Subsystem is a system which is a part of a larger system. They can work parallel to
EHCO are using the conceptual frameworks in isolation. This therefore is the major problem making EHCO not to successfully realize its goals. Any system must have a goal. The goal is the overall purpose for existence of the system. Examples include; treating patients, to educate student nurses, to produce knowledge, using open system approach, input, throughput and output interrelate. Conceptual frameworks of nursing care based on formulation for the assessment of care quality typically organize patient, nurse, work, work environment, and outcome variables according to structure, process, and outcome, due to an approach for assessing the quality of medical care, rather than on system design and organization (Marquis and Huston 2012). Rationales for including variables in a structure–process–outcome framework have tended to rely on empirical findings, rather than a theoretical understanding of the nature of an organization or the delivery of nursing services. In addition, because linear relationships are frequently assumed between structure, process, and outcome variables, the dynamic interactions between variables are often neglected.
Addressing the problem
To be part of the system any element must have a relationship with at least one element of the system. Any element which has no relationship with any other element of the system cannot be a part of that system. An open system as stated above has the key elements as input, throughput or process, output, feedback; control, environment, and goal. Systems have varying degrees of complexity. The organized components of a system comprise a unified whole that is greater than the sum of its components. To be viable and successful, a system must be goal-directed, able to adapt to changing environment, technology and circumstances, and be governed by feedback and must value continuous leaning and development, creativity and innovation. And to survive, a system must save some of its output to maintain itself. The structure of systems is defined by its components and processes. Various system components have functional and structural relationships between each other and are organized in a way to accomplish a specific function or set of functions. Systems often exchange material, information and/or energy beyond its boundary with other systems, through input and output processes.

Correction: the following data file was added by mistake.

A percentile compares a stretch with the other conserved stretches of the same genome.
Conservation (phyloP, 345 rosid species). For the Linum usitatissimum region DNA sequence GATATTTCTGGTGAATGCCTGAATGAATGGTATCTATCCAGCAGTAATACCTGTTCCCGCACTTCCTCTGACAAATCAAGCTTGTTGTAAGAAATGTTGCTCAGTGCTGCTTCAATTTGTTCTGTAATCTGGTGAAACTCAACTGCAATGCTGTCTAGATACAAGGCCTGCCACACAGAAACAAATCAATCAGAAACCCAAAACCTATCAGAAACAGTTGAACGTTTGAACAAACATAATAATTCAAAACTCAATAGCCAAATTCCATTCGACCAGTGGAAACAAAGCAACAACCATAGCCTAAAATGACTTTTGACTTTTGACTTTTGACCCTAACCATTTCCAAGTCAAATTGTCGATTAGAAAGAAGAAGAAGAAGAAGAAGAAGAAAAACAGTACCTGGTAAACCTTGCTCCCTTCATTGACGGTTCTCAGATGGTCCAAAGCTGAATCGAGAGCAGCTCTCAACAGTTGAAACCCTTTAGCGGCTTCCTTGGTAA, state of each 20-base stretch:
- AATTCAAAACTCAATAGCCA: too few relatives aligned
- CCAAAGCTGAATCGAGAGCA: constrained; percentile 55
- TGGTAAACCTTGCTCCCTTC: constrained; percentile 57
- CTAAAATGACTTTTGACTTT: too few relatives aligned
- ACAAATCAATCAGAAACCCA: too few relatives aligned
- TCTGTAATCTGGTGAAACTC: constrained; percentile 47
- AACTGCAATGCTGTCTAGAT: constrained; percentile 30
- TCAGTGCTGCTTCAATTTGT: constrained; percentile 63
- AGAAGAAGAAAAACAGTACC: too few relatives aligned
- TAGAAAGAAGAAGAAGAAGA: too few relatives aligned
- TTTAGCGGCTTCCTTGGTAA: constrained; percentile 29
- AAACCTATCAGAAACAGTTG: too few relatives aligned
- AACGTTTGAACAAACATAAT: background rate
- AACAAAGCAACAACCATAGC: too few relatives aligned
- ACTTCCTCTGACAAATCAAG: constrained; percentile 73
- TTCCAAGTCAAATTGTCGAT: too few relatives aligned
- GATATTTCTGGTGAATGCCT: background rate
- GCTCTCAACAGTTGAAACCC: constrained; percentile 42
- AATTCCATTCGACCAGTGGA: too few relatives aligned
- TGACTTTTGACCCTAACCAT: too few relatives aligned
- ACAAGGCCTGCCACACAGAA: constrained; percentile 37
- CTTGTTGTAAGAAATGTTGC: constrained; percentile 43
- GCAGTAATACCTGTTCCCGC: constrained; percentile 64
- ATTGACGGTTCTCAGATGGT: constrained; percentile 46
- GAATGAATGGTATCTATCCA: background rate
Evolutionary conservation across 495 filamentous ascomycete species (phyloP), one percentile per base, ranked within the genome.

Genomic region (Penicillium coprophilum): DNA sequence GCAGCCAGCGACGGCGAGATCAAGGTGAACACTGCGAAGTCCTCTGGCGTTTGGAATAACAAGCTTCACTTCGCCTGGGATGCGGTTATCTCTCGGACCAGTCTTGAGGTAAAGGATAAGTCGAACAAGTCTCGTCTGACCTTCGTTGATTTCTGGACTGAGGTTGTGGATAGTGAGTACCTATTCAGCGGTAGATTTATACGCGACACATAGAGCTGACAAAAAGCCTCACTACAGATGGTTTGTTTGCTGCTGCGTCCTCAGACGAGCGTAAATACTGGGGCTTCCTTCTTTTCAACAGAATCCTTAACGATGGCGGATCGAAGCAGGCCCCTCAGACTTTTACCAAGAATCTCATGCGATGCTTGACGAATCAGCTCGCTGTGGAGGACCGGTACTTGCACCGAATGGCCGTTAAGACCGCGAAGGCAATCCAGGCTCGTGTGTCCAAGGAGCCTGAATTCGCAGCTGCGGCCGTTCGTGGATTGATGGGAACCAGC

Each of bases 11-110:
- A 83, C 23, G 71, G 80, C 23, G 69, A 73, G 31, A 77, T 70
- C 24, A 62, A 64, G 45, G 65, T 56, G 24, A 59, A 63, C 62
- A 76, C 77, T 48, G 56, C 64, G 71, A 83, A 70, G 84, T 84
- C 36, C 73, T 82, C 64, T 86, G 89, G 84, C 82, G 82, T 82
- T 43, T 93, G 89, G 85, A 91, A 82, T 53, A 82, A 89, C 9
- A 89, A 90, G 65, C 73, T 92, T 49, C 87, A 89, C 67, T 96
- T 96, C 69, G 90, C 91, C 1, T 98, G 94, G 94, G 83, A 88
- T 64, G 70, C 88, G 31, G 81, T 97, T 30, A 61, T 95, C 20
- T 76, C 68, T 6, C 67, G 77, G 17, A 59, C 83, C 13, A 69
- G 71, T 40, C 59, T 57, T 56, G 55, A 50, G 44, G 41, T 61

Proposed goals and objectives
Promoting, protecting and improving health and social well being
Improving practice learning and development plan Ensuring coherent of activities as well as the key elements of the system
Standards help achieve greater consistency and accountability in the quality of care provided. A range of standards have been developed:
- controls assurance standards to assist organizations demonstrate they are managing environmental risk effectively
- minimum care standards to help agencies provide consistent care
- quality standards for health and social care
- occupational standards as well as inspection standards to support clinical and social care governance to help staff in their everyday work
In order to create a well-designed closed feedback loop among the accreditation, series of adaptive studies related to the relationships need to be pursued. The relationship should be explored with the surveyor-based adaptive study reported upon in the system Implementation of the conclusions augurs well for surveyors ultimately being able to produce valuable feedback to HCOs via the accreditation process.